A few years ago, there was talk of a new era of voice calls slowly making its way across the globe; and muffled or distorted conversations becoming a thing of the past.
The change was supposed to be so radical, that the number of VoLTE users would surpass the subscriber count of ‘OTT’ voice app services. “Is it truly possible?” people were asking.
Clearly, VoIP apps and Messaging apps are one of the main culprits in the decline in revenues — but we were all there when those apps became more than just apps; they evolved into thriving tech hubs that threaten the sovereignty of the telecom world.
As always with adoption of something so true as VoLTE, there were challenges and technical hurdles to overcome, but VoLTE was expected to be the natural way of things, to move forward with enough preparation and foresight to avoid a cataclysm in mobile operator based voice services, and patch things along the way.
Unfortunately, we weren’t as realistic as we could have been to recognise that VoLTE might not be deployed ‘anytime soon’ not only in developing countries (where the majority of the population does not have a smartphone, let alone data) but also in developed countries where voice services were still flourishing using LTE fallback scenarios such as 2G and 3G. Although, the idea that with VoLTE in motion, 2G and 3G might be eventually switched off, (VoLTE being a catalyst to that change) was clearly optimistic at best.
We were also imagining a robust customer experience:
That there would be strong support from subscribers regarding the upgrade to VoLTE providing exceptional quality of experience, as well as an agreeable price;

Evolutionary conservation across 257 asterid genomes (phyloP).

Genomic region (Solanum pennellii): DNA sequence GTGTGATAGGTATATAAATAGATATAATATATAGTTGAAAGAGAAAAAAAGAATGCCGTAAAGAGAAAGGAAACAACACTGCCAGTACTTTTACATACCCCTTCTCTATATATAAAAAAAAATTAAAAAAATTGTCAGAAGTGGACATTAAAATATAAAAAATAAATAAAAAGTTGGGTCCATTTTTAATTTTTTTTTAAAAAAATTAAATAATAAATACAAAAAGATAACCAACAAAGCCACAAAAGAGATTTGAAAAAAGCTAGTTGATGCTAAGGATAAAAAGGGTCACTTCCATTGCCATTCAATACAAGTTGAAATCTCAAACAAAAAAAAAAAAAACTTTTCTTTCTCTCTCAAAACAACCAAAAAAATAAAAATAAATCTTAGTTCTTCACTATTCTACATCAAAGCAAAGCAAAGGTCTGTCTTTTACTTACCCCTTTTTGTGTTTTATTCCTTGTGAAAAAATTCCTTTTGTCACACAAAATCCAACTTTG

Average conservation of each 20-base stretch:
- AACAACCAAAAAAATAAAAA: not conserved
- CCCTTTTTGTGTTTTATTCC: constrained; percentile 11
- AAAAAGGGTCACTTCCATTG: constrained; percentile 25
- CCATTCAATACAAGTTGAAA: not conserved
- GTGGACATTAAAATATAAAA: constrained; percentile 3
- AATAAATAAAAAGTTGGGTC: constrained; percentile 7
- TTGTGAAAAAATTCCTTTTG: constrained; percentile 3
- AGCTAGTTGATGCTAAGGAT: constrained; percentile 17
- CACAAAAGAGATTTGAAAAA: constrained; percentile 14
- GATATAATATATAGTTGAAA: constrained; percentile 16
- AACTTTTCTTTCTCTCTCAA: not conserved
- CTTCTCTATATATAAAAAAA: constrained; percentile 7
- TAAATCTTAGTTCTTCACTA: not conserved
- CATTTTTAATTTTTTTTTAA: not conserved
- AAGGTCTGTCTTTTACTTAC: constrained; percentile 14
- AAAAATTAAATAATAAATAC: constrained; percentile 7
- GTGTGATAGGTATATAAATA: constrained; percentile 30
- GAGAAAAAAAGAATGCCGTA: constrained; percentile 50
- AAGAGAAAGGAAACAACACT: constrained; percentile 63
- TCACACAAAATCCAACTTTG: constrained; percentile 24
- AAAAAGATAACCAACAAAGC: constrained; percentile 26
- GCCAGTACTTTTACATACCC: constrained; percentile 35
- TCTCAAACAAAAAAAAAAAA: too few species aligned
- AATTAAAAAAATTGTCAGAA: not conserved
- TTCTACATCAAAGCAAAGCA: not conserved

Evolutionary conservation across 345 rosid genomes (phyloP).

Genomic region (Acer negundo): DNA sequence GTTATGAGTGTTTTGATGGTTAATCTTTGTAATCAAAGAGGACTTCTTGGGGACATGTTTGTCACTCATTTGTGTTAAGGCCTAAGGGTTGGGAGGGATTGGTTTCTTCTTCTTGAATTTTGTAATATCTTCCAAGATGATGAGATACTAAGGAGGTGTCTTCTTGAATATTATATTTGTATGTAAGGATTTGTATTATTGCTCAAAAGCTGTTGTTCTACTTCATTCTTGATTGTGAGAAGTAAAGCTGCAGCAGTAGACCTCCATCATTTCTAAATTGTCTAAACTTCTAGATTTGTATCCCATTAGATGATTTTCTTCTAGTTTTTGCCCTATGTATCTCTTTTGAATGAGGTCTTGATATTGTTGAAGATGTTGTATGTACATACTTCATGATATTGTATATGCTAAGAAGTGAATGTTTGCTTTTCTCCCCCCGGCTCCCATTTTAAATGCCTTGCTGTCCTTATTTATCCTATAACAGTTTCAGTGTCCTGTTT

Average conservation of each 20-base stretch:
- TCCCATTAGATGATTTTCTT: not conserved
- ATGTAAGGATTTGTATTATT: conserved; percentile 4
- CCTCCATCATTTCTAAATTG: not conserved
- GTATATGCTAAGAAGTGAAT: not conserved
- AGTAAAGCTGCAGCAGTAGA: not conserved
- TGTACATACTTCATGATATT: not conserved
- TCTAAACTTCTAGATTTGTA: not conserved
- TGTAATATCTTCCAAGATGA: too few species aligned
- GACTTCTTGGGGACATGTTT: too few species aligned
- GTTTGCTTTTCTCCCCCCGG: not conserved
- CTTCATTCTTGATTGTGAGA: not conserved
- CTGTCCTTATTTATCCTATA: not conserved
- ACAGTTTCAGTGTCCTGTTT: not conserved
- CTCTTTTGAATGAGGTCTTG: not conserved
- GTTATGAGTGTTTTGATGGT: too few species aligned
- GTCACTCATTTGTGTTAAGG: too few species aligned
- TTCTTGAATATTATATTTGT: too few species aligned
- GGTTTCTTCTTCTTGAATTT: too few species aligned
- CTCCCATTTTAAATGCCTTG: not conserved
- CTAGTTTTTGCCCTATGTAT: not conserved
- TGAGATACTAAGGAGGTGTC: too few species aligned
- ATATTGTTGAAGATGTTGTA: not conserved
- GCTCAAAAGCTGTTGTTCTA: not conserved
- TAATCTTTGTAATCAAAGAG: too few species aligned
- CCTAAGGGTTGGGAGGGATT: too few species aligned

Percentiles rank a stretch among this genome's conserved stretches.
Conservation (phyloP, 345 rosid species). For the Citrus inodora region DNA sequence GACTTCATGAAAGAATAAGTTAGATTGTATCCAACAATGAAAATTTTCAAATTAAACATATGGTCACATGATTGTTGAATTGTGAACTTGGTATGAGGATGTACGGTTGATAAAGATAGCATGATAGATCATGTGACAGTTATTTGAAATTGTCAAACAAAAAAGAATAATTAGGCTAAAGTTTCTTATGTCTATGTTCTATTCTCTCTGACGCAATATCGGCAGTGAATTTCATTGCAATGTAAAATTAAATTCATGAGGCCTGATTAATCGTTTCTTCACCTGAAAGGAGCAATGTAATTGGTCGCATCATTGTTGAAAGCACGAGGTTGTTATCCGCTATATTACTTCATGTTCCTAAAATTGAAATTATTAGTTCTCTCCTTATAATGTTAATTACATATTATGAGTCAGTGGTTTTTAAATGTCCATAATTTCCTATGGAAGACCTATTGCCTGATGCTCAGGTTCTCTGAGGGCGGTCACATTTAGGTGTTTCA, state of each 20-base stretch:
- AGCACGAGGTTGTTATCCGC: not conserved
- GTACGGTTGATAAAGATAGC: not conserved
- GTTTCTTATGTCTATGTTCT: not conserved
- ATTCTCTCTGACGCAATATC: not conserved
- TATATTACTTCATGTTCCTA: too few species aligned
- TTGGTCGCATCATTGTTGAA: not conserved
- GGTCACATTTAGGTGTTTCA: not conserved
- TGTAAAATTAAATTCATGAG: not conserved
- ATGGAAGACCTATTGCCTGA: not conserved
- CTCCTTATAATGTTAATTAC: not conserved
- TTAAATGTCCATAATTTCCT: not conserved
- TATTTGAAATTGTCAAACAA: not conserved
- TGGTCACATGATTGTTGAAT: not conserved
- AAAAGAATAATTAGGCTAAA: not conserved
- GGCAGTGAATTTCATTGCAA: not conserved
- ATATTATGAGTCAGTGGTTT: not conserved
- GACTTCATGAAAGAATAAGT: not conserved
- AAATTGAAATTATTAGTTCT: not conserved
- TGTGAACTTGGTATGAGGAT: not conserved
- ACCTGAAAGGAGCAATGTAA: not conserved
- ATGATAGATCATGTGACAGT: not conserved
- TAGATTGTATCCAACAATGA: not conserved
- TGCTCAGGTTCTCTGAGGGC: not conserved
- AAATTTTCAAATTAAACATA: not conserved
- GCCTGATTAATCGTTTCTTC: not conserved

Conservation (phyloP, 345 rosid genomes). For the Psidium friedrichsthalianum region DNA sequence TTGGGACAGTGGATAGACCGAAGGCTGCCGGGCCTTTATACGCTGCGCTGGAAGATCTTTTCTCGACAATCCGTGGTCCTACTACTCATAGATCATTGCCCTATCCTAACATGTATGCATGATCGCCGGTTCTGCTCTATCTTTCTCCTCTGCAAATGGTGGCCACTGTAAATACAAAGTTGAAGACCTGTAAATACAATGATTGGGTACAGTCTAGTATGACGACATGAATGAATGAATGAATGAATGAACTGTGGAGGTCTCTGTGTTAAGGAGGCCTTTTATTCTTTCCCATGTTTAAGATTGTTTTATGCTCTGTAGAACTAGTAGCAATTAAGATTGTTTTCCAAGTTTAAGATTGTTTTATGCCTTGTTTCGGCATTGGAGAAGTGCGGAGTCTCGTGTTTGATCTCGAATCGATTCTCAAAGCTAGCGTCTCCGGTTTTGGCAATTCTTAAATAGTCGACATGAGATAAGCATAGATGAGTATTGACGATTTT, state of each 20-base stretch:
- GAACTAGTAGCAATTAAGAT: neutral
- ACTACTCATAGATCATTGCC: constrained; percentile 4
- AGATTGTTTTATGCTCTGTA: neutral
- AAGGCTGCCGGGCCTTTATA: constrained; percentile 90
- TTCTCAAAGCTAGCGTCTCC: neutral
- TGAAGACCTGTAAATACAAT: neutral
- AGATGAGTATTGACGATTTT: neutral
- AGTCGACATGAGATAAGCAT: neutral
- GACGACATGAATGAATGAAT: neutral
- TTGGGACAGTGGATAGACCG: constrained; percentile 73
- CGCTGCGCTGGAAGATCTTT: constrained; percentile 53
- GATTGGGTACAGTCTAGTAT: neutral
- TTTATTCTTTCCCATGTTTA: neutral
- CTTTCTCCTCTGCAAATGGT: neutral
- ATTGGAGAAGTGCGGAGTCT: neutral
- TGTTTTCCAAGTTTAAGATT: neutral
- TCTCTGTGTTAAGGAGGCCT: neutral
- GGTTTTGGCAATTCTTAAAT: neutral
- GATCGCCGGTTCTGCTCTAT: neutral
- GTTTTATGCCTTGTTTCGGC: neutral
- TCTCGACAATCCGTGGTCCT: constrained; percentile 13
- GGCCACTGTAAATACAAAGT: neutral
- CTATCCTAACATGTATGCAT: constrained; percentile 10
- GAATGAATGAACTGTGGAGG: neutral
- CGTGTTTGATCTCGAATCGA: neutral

Disposing of 3G will throw all non-LTE calls back on 2G, drastically decreasing the quality of normal calls, which is what some subscribers were experiencing in the US if they didn’t update to VoLTE.
However, what we didn’t notice was that the other ‘HD voice’ projects which were underway at that time provided an insight we missed, HD Voice uptake remained somewhat stagnant globally, with all efforts syphoned into the development of LTE and the convenient use of the chat apps.
From a Roaming perspective, what we also didn’t expect was the huge burden the crystal-clear sound of VoLTE calling would cost us, the network being sufficiently instrumented and tested for roaming with the use of all types of manufacturers smart phones and capable of supporting VoLTE dropped calls and quality issues, emergency calls and legal intercept, aspects which were far out of the reach with legacy testing and monitoring equipment. With hindsight, we can therefore see a lot of smoke clouding the crystal clear voice service.
However, we believe that now the situation has changed.
A lot of time and money will be invested in the deployment of VoLTE in the years to come – which will speed up its release and adaptation rather than slowing it down – combined with the evolution of 5G voice services. This will come primarily from its necessity now that the decommissioning of legacy networks is well underway.
VoLTE Roaming is a lot more widespread in the US than it is in Europe, where things are still slowly progressing but there is for sure more action now. While China, the United States and Japan will be the three countries with the most VoLTE connections, one thing is clear, by 2023 ROCCO estimates that North America, the more developed countries within Asia and Western Europe will see close to or all LTE subscriptions being VoLTE enabled. Progress which is indeed worth getting excited about.
For more news on VoLTE Roaming progress, follow this task force.